by Howard Gayton
Tuesday, 15th November
Day two: This morning I smudged with sage the second space that we are using to rehearse.
We started with ‘Zazen’ meditation, kneeling in a circle and concentrating on our breath. The meditation is a simple pointer to how we can change the energy of a space with our intention, which is one of the abilities, and the job, of the performer.
Then we spent the morning working on some images that I wished to use in the show. We explored how the actors could create a boat using their bodies, with a fisherman sitting inside, and how this could transform first into a wave, and then into the Big Fish itself. It was a combination of ideas that the class had worked on before, and there was a good feeling of flow and transformation to it as the group went on to evoke a storm and the threat of a sea–monster.
In the afternoon, we did a warm–up using ‘chi kung,’ a form of movement with concentration on the breath. This led naturally into an improvisation of sounds, movements and characters, and then into me re–telling the story as the students improvised to act it out. In this improvisation there was a beautiful image of the boy flying in his boots, coming down to land in the kingdom of the birds where the other performers made the trees. He then climbed into a tree to look around,from where he witnessed the emergence of the Queen of Birds, his sister. We tried this with the black clothes that I wanted the cast to wear, adding small bits of costume over the top. The idea was to use just simple bits of costume to get character across. It worked very well.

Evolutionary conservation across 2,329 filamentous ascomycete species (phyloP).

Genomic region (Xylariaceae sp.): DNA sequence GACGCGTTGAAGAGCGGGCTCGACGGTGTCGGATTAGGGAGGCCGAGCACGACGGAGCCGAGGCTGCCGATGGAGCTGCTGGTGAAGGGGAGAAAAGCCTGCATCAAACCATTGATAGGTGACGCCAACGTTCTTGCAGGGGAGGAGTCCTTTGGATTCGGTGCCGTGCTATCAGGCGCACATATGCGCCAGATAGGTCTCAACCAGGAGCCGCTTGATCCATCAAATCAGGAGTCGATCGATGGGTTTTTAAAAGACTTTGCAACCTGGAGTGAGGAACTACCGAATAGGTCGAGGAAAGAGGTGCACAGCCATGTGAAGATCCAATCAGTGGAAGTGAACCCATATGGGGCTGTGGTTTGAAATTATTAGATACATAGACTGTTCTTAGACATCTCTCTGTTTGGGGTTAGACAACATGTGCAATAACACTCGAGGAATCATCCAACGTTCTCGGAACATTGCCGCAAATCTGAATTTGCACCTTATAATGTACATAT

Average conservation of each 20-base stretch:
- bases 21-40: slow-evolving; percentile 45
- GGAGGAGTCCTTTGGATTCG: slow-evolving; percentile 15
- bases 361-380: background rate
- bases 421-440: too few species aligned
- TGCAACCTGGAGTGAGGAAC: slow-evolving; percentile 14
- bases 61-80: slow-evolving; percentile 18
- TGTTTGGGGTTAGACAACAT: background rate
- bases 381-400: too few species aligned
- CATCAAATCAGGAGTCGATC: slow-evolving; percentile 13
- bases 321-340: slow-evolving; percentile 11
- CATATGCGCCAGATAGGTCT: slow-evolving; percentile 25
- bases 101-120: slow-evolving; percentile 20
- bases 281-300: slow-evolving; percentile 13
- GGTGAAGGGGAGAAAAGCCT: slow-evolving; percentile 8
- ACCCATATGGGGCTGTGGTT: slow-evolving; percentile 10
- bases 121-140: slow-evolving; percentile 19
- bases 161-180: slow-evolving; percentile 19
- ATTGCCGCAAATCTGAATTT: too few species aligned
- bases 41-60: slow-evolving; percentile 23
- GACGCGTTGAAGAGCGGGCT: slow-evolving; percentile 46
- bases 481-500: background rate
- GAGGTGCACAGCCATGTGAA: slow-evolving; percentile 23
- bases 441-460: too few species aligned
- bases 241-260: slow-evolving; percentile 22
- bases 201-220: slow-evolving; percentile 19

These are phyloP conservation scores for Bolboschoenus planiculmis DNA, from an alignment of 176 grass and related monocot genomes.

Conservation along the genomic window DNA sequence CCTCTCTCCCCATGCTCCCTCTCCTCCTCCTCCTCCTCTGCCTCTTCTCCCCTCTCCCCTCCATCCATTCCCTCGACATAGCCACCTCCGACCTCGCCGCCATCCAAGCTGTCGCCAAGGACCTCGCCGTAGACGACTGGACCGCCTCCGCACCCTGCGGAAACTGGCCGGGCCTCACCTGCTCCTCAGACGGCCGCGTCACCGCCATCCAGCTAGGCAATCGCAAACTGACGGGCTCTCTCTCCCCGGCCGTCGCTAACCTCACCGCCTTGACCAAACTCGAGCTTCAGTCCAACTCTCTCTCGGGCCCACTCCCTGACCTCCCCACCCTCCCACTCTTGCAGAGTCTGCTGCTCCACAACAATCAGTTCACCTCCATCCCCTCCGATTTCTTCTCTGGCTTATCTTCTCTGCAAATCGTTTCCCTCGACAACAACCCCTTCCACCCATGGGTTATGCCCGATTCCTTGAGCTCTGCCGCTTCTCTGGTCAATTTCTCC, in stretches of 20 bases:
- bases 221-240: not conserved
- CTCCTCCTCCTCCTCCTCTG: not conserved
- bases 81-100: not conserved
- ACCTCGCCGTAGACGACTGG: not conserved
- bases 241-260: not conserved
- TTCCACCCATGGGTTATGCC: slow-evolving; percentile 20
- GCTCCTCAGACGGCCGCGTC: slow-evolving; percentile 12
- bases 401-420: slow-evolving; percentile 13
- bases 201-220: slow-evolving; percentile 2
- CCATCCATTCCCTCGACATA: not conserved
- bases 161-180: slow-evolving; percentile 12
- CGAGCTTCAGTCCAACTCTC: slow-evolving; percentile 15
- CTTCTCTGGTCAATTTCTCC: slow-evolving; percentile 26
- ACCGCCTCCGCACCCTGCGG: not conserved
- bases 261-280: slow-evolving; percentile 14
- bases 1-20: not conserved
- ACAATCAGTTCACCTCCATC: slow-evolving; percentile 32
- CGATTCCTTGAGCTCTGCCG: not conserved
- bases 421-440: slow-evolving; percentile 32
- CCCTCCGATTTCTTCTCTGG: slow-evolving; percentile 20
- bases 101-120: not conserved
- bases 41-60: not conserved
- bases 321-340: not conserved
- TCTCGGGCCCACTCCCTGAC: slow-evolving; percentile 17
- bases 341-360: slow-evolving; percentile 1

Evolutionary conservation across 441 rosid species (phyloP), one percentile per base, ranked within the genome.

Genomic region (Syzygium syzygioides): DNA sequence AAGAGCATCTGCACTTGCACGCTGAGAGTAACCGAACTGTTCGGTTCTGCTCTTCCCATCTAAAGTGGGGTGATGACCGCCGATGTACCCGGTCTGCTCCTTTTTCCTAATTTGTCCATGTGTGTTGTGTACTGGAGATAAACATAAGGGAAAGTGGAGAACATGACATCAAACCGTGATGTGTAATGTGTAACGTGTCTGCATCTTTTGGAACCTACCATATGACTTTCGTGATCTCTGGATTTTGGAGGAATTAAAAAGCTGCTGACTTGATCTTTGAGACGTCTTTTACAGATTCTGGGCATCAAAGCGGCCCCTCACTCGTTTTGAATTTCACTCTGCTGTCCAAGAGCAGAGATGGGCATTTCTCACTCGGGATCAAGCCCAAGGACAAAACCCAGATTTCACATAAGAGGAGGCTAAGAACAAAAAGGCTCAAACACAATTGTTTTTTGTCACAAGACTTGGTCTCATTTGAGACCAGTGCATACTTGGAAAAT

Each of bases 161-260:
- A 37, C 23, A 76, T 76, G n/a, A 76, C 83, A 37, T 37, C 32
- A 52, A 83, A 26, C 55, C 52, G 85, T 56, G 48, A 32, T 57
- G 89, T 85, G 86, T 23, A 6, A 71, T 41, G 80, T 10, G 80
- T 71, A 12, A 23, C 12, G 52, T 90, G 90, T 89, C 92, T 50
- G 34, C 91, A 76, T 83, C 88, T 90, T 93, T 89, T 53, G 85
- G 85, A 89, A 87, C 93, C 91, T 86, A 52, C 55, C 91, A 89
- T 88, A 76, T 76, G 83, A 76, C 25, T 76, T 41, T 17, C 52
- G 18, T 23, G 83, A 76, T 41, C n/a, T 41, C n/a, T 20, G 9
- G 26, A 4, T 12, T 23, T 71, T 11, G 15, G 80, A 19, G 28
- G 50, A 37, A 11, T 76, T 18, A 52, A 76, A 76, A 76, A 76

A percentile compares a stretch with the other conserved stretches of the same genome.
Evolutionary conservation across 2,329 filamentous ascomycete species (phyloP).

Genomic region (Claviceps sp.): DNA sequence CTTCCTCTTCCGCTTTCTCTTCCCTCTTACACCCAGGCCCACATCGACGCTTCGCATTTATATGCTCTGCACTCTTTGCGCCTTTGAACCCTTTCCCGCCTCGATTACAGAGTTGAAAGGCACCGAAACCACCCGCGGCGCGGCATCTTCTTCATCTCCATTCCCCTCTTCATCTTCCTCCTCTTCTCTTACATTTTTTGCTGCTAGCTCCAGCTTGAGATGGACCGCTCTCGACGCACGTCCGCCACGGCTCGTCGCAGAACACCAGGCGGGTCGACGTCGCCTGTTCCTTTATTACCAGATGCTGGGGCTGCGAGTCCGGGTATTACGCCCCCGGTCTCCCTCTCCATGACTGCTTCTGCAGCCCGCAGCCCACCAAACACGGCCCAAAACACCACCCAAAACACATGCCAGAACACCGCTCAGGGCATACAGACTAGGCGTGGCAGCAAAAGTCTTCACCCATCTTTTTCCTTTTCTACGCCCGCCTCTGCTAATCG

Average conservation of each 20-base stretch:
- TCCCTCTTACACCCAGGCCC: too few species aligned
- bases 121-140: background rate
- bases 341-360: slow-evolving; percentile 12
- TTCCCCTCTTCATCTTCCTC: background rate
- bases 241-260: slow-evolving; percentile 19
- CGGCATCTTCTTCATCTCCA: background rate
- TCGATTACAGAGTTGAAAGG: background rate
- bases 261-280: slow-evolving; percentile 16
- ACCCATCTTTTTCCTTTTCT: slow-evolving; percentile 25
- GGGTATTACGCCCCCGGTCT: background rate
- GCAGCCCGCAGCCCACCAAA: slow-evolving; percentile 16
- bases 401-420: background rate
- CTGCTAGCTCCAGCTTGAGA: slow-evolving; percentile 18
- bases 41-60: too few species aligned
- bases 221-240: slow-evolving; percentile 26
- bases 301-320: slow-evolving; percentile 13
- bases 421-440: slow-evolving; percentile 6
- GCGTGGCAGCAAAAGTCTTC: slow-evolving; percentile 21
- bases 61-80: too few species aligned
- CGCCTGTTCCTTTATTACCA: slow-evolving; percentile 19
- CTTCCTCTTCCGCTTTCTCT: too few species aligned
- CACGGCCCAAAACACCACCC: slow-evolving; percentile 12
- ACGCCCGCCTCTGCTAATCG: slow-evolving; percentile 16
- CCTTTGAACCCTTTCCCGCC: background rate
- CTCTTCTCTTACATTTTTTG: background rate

The next exercise was for the students to work out, on their own, individual re–tellings of the part of the tale where the fisherman first goes to sea, which they then performed to each other in pairs. The most interesting of these, in terms of movement and use of voice, were shown to the whole group. This generated a lot of script. We split the story up so that each student entered the stage, told a segment of the tale, and then froze in place. It worked well,and created some very interesting images as the scene built up. I think it will be the start of the show.
Some interesting points that came up with this sequence:
- The first actress comes on, places a very tiny stool down, and sits on it. This is a traditional way of telling a story, but soon more and more storytellers enter, the world expands, and the telling becomes more physical. It is a great way to start the play, introducing the audience to the cast and to the way we are going to flow and transform throughout the show.
- I am aware that we are telling the same basic story, that of a fisherman going to sea and being eaten by a big fish, three times at the beginning. Though the "triple repetition" motif is common in fairy tales, this has the potential to be theatrically very boring. We can get around this problem by varying the styles of storytelling. The ‘gradual’ way of telling the story mentioned above will be good for the first sea journey, opening the play. The second time the fisherman encounters the fish,we can use cardboard cut–out puppets of a boat and fish; and for the third sea journey we can use the image of the boat formed by the cast’s bodies, which then transforms into the fish. In this way I hope to use the triple repetition motif, to give us a lot to play with.
- I have been intrigued for a while with the ‘power’ of sacred numbers, and I wonder whether this exploration of the triple repetition motif can give me any further insight into the symbolism of the number three. The ‘power of three’ in theatre, as I understand it, is that when you do something the first time (use a particular image, or idea), the audience sees it, but it has no special meaning. The second time, they really notice it. The image has been reinforced,informing the audience that it’s part of the symbolic language of the play. The third time that it’s repeated, it is now a motif that can be changed or subvert for comedic effect, or reinforced to cement themes of the story. Perhaps the ‘power of three’ can be applied to fairy tales as well.